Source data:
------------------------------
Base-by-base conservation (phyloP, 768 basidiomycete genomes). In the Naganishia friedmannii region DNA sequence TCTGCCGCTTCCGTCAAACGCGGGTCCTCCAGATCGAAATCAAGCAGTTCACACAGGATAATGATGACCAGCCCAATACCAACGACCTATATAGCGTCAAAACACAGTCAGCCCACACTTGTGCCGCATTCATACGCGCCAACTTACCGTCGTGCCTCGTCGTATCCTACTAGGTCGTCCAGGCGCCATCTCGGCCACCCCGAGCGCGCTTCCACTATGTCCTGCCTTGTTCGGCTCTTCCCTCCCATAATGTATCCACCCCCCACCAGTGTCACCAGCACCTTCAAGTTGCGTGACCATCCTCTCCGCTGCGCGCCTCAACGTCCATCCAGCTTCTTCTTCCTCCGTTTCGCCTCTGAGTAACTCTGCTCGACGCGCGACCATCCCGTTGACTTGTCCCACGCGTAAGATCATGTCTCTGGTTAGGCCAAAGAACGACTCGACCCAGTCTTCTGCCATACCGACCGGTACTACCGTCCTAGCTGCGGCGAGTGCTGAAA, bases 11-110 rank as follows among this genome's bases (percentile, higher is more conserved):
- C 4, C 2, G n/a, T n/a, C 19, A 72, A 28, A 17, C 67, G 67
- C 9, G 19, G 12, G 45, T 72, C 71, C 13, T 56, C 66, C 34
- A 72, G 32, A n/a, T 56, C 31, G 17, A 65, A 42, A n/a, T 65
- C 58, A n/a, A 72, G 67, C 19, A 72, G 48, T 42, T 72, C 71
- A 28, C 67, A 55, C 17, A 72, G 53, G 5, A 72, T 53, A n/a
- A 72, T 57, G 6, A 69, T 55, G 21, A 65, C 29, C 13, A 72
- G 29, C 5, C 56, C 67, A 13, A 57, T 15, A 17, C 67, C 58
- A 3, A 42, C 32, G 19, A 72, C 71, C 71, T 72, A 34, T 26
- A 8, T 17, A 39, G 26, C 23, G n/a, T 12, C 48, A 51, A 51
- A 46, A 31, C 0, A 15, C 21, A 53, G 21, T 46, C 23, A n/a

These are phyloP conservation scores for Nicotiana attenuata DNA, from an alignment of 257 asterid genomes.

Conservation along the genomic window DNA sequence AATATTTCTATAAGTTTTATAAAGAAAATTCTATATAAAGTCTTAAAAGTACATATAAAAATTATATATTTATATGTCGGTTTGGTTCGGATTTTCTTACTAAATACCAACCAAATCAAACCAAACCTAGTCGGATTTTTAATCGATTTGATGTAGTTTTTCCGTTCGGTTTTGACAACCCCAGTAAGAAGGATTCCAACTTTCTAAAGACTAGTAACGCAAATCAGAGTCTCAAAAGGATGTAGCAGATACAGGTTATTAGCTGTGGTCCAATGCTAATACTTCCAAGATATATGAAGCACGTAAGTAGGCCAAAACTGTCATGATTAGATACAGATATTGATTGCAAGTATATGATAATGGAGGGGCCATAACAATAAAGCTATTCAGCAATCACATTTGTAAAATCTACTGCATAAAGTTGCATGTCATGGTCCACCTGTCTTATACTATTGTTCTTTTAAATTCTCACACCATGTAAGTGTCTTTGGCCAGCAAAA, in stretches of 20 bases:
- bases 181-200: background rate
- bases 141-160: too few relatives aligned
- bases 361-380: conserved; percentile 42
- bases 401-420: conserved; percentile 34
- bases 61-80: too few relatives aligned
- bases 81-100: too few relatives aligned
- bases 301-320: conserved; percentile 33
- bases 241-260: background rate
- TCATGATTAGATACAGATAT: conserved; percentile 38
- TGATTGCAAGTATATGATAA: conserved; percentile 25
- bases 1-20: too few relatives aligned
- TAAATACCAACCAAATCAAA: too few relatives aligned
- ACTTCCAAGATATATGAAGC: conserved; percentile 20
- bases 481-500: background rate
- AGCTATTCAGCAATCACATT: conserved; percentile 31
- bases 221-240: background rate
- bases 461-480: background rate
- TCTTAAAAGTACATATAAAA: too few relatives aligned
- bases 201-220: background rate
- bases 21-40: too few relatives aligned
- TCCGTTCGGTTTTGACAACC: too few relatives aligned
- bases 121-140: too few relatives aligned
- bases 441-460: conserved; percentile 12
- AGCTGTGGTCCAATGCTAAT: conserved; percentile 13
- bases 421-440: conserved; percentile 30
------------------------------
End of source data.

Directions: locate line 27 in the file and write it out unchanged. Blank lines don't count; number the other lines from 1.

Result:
- bases 481-500: background rate